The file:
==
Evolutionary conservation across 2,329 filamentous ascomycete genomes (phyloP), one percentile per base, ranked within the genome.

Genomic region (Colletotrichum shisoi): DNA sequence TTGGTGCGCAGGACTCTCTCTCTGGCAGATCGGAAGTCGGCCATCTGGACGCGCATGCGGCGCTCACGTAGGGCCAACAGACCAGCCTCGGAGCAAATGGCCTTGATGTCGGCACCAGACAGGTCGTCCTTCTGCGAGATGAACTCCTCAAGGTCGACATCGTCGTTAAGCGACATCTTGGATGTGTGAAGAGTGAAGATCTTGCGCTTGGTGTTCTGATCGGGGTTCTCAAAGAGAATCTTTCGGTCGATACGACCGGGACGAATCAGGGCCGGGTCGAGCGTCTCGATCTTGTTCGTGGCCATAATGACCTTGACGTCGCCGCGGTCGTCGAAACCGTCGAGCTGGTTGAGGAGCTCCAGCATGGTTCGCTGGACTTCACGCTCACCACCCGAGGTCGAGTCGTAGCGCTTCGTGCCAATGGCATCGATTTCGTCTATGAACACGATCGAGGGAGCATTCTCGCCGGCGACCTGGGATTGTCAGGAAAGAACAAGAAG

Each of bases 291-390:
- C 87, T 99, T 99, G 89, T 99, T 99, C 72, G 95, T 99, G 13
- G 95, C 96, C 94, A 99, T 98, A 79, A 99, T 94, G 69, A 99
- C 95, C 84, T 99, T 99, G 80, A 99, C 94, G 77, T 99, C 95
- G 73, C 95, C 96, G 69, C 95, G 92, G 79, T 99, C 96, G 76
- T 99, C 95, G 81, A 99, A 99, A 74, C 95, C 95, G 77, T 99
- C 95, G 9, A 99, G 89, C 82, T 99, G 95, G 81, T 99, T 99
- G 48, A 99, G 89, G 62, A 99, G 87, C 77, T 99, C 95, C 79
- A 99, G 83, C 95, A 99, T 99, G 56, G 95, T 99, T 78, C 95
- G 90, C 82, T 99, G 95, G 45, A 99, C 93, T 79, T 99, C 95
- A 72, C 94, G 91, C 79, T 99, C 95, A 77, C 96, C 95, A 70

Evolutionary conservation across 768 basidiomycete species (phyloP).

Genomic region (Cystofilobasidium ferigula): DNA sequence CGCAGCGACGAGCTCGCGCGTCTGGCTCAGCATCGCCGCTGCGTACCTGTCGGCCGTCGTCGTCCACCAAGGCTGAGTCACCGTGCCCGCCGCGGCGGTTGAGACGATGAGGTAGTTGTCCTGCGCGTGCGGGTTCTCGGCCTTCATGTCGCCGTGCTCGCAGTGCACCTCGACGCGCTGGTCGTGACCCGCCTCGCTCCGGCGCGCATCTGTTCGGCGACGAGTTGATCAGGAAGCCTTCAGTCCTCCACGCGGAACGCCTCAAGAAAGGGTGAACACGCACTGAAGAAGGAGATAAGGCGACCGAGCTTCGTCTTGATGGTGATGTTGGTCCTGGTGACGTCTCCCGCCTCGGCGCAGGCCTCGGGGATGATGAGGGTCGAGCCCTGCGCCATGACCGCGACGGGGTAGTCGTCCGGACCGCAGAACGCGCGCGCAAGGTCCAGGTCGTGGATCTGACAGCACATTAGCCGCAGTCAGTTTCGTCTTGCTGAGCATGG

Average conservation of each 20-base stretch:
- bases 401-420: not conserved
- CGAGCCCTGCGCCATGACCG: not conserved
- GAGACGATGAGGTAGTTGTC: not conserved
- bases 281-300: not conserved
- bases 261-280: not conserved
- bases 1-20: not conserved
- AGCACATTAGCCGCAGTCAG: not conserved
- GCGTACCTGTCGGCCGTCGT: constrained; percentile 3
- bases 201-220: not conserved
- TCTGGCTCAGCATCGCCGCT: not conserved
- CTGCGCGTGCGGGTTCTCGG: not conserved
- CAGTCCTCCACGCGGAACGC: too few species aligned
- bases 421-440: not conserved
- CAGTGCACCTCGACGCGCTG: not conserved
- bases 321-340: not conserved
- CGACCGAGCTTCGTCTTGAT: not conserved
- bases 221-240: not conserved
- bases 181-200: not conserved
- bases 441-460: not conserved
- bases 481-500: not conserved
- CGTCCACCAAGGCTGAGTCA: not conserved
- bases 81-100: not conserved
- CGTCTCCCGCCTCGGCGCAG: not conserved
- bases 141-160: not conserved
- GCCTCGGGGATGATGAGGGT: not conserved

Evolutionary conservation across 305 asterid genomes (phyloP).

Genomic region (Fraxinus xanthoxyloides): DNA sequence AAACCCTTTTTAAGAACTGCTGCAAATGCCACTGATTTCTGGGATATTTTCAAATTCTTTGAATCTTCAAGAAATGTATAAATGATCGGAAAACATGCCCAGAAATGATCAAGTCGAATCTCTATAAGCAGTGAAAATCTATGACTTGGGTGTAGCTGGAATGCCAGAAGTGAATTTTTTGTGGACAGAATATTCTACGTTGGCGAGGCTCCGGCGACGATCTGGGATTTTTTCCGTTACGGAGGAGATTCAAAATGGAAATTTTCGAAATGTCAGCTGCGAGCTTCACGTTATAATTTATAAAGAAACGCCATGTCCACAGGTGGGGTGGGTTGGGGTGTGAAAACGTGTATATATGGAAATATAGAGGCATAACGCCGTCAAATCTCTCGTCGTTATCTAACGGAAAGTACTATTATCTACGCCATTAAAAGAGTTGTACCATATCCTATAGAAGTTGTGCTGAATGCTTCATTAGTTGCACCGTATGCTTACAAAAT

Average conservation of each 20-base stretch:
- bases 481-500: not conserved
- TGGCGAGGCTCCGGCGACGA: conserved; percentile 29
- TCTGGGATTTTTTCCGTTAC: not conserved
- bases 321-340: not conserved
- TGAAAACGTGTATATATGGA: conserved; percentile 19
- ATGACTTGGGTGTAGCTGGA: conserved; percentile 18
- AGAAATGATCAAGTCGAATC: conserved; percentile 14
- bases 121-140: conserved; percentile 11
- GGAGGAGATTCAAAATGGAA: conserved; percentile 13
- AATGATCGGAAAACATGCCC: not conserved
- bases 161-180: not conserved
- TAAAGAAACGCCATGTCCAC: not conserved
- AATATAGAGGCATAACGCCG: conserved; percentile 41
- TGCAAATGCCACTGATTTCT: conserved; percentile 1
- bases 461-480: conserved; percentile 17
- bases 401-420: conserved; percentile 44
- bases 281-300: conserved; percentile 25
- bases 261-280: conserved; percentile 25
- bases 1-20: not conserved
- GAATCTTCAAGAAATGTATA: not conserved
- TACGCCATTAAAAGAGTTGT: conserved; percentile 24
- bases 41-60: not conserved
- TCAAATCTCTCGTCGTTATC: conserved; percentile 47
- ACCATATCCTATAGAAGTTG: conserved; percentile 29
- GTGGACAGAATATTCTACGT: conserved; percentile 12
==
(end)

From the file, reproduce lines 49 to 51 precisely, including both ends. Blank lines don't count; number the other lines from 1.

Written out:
- TGAAAACGTGTATATATGGA: conserved; percentile 19
- ATGACTTGGGTGTAGCTGGA: conserved; percentile 18
- AGAAATGATCAAGTCGAATC: conserved; percentile 14